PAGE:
Washington Evening Journal
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Washington, IA 52353
Local public health departments will cease distributing the Johnson & Johnson vaccine against COVID-19 after the Centers for Disease Control and Prevention and the Food and Drug Administration recommended halting its use as it reviews data on the vaccine.
Jefferson County received 600 doses of the Johnson & Johnson vaccine last week, while Washington County received 400 and Henry County received 1,600. Public health administrators in Jefferson and Washington counties said they used most of their doses and have canceled plans to use the rest of them this week after learning of the CDC and FDA’s recommendation.
Jefferson County Public Health Administrator Chris Estle said her office planned to hold a clinic Wednesday to administer the remaining 140 or so doses of the Johnson & Johnson vaccine left from last week, but that is not happening now.
Washington County Public Health Administrator Danielle Pettit-Majewski said she was planning to administer the remaining 50 to 100 Johnson & Johnson vaccines left over from last week but is now holding off.
Henry County Public Health Administrator Shelley Van Dorin said her office had used about 300 of the 1,600 Johnson & Johnson doses it was given. The doses were intended for people in the 1B second tier priority, which includes those who work in manufacturing and food and agriculture distribution who cannot socially distance.
Estle and Pettit-Majewski stressed that there’s no reason for people who got the Johnson & Johnson vaccine to panic given the low probability — less than one in a million — of developing blood clots, which is the reason for the pause.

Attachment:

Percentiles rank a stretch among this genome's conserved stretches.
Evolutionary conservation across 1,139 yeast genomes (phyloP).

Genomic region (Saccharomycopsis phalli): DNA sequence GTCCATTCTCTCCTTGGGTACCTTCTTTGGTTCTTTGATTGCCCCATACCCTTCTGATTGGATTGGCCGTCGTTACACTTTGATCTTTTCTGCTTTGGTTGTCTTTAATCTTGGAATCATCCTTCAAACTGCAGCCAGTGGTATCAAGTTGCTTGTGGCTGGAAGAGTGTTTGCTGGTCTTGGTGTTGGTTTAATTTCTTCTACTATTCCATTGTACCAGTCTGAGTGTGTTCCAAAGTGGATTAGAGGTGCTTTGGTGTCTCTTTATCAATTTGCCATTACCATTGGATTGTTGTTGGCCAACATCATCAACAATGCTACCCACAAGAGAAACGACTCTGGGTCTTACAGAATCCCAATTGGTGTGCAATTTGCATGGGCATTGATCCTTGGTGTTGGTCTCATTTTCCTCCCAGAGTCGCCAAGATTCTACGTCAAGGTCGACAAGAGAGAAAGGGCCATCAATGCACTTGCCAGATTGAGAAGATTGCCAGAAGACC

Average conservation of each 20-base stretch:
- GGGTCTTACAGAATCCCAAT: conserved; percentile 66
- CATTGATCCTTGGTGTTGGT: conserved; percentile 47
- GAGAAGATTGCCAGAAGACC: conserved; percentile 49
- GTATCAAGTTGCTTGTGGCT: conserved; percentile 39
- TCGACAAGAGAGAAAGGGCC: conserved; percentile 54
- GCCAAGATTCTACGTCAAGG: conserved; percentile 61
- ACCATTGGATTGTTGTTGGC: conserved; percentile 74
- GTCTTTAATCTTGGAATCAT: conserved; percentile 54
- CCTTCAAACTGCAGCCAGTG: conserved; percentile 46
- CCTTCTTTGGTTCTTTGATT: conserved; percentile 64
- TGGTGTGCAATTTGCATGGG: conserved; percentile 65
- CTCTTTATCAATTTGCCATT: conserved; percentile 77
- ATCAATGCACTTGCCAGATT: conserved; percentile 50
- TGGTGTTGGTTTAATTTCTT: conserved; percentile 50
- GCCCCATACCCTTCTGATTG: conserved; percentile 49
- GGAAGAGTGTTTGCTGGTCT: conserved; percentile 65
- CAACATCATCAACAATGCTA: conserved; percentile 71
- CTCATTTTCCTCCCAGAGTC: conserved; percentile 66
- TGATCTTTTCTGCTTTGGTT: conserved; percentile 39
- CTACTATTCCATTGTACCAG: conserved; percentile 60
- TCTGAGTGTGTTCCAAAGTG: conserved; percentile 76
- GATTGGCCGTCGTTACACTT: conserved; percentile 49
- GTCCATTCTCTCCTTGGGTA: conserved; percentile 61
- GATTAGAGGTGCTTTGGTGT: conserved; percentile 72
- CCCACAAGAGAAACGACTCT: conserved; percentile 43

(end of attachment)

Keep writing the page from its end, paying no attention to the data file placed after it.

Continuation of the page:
The CDC and FDA recommended a pause in administering the Johnson & Johnson vaccine because six people out of 6.8 million who received it reported a rare and severe blood clot. All six cases occurred among women between the ages of 18 and 48, according to a news release from Dr. Anne Schuchat, principal deputy director of the CDC, and Dr. Peter Marks, director of the FDA’s Center for Biologics Evaluation and Research.
The CDC plans to convene a meeting Wednesday to further review the cases with the FDA and assess their significance.
“Until that process is complete, we are recommending a pause in the use of this vaccine out of an abundance of caution,“ the news release stated.
Estle said that those who have already received the Johnson & Johnson vaccine should pay attention to their health, and if they have a severe headache within three weeks after getting vaccinated, to talk to their medical provider.
Pettit-Majewski said this recommendation from the CDC and FDA should not be interpreted to mean that COVID-19 vaccines are unsafe.
“We still have two other vaccines [Pfizer and Moderna] that are safe and effective,” Pettit-Majewski said. “I don’t want people to worry or change their mind about getting the vaccine.“
Pettit-Majewski said the public should bear in mind the costs of getting COVID-19, which has killed more than 560,000 Americans and nearly 3 million people worldwide.
Estle and Pettit-Majewski said their offices will continue to receive 300 doses of the Moderna vaccine each week, while Van Dorin said Henry County will continue to receive 400 per week. Local pharmacies are receiving regular allotments of the Pfizer-BioNTech vaccine through the federal pharmacy program.
Van Dorin said she’s been especially pleased with the number of Henry County residents who have received a vaccine, which she said is more than 40 percent.